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Real Seal La Liga Title as Barcelona Capitulate Magnificently

Since the restart Real Madrid have won every game they have played in the league while Barceloan have stuttered and stumbled. The title is massive, breaking a Barcelona hegemony and delivering for the club success they fully deserve but have found tough to achieve.
This is Zinedine Zidane's (left) second La Liga title as Real manager, twice the number he won as a player at the club. (Picture courtesy: Real Madrid/Twitter)

This is Zinedine Zidane's (left) second La Liga title as Real manager, twice the number he won as a player at the club. (Picture courtesy: Real Madrid/Twitter)

Real Madrid president Florentino Perez hailed his players and coach Zinedine Zidane for clinching the La Liga title on Thursday, going as far as to say that the victory would be remembered forever. For the most storied club in the history of football, this may sound like hyperbole but considering the circumstances this has happened in, Perez’s jubilation is understandable.

Just the basic facts that have led to this title are impressive in themselves. Barcelona were two points ahead of Real when the season was suspended in March. Since resumption Real have won all ten fixtures, even as Barca have struggled, stumbled and somehow managed to look worse every passing week. 

“We really wanted to win this league title and that is what we have done,” Perez told the Spanish television network Movistar. It is a feeling the coach he rehired shares. Zinedine Zidane has never hid the fact that the league rather than the Champions League remained Real’s main objective -- a statement that in many ways goes against everything they believe in. This is their third La Liga title in 12 years. That should tell you enough about how much Real missed this and how desperate Zidane and Perez were to break Barca’s domestic hegemony.

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It didn’t matter that the title was finally clinched yesterday at the club’s Valdebebas training ground in front of fewer than 300 people rather than the Santiago Bernabéu, or that fans had been asked not to celebrate in the city. What mattered was that the title had been won.

“The Champions League is the Champions League but La Liga makes me happier, because La Liga is what it’s all about,” Zidane said to Movistar after the final whistle. This is Real’s second domestic title in four years with Zidane as manager no doubt helped by the fact that the league became a mini-league post the restart.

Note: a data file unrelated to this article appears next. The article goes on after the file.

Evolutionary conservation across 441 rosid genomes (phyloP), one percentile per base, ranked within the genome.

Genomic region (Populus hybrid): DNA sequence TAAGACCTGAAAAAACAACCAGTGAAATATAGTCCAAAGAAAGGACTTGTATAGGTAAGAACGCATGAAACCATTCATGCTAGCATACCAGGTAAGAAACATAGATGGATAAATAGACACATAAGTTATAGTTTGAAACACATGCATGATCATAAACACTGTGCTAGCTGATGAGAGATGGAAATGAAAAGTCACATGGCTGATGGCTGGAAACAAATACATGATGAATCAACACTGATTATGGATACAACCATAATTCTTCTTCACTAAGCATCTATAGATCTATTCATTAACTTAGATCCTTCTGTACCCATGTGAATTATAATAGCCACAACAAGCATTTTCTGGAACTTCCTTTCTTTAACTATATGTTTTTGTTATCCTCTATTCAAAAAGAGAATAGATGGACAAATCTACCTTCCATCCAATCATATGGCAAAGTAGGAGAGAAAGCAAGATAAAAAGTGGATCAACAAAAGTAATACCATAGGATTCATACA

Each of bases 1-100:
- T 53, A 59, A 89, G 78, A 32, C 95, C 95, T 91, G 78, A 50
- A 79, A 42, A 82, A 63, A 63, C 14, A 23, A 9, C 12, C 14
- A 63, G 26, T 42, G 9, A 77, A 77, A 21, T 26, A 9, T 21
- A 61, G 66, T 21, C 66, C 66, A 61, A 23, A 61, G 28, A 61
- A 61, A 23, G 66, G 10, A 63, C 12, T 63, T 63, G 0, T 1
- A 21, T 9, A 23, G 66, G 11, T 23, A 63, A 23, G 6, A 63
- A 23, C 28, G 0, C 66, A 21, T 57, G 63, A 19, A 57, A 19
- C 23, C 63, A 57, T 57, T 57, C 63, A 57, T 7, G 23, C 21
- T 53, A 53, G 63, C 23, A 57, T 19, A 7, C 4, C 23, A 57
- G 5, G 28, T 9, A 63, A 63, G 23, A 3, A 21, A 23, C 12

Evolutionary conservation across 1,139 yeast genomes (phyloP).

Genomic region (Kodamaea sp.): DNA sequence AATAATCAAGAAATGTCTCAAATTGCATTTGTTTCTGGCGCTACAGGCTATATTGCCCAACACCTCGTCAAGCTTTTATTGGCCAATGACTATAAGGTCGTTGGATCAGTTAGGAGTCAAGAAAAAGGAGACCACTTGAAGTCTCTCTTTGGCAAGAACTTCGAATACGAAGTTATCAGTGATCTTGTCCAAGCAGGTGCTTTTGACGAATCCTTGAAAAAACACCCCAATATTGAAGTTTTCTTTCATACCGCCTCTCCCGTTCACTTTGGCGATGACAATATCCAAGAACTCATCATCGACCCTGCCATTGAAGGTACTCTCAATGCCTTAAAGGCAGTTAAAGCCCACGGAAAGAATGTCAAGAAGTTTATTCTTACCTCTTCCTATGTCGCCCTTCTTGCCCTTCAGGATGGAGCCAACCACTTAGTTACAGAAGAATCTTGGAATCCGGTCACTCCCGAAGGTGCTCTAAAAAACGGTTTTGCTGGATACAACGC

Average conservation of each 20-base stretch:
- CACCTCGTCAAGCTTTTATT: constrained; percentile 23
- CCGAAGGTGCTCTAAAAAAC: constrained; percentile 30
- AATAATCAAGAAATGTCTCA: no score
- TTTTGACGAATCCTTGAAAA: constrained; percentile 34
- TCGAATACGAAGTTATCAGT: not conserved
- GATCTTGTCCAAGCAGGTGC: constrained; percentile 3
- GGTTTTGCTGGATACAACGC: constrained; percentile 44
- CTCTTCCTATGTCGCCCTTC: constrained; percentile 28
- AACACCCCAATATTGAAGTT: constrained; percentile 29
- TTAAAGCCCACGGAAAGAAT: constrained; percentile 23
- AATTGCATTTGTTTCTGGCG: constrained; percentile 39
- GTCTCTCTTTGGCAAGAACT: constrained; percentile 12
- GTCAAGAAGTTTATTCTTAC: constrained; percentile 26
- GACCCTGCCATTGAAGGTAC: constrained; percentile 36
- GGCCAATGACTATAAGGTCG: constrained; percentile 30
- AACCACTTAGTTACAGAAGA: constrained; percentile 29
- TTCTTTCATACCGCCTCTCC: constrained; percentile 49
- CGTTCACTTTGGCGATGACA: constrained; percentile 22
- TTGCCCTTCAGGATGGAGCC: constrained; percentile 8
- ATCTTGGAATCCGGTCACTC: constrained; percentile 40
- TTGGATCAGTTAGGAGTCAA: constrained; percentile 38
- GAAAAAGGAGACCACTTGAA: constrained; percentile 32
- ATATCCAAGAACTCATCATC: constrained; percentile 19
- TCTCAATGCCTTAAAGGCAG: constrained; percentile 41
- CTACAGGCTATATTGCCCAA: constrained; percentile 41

They have played 10. Won 10. And not trailed by a goal in any. And yesterday, even before they scored their opener, they were comfortable in the knowledge that they could lose and still win the title. Barcelona were trailing Osasuna by a goal. 

But not like Real were going to lose. 

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This victory has been propelled by the old guard. One last stand for the team that has won it all. Karim Benzema scored two yesterday, taking his tally for the season to 21 from 17 different games. Sergio Ramos has been a pillar, a rock, a walking advertisement for every hair and beard product meant to signify masculinity. And on the pitch he has been outstanding. Luka Modric started the season looking like half the player he has been for close to a decade and then gradually became the Modric everyone recognizes in Real’s midfield. 

How many of them will be there next season? Two of these three will. Sergio Ramos and Karim Benzema have had their contracts extended to June 2022. That time when Ramos wanted to play in China seems like a distant dream. Funny what success can do. Modric’s contract expires in 2021. Increasingly he has become the sidekick/mentor to Fran Valverde and there is no reason Real won’t push him out to fit the youngster in. This then will be Luka’s Last Stand. La Liga in the times of a pandemic.

Someone’s success is another’s loss. As Real celebrate, Barcelona must be fuming. Are fuming. They threw away a narrow lead after the restart. Understandable. What isn’t though is the way they have capitulated at the slightest application of pressure. The losses to Roma and Liverpool in the Champions League over the past two seasons aren’t scars. They are gaping wounds that erupt if you press ever so slightly. 

Don’t listen to us. Pay heed to the best player in the world, talking about his own team. 

“We are a weak team who can be beaten with enough intensity and enthusiasm. We have lost a lot of points which we shouldn’t have done [and] been very inconsistent,” Lionel Messi said in the aftermath of Barcelona’s loss to Osasuna that effectively handed Real the title. 

“We need to be self-critical, starting with the players but also across the entire club. We are Barcelona, and we are obliged to win every game. Roma, Liverpool… the fans are running out of patience because we’re not giving them anything.”

The consolation is that Barcelona’s season isn’t over. Real wanted the league and they’ve got it. Barcelona want the Champions League, something they haven’t won for five years. They are still in with a chance to win that. Before the lockdown Barcelona had travelled to Napoli and came back with an away goal. A huge away goal. But nowhere near enough. Not if they have to play in an empty Camp Nou. Don’t believe us. Again. Listen to Messi. 

“If we want to fight for the Champions League, a lot has to change. Like this, we will lose to Napoli.”

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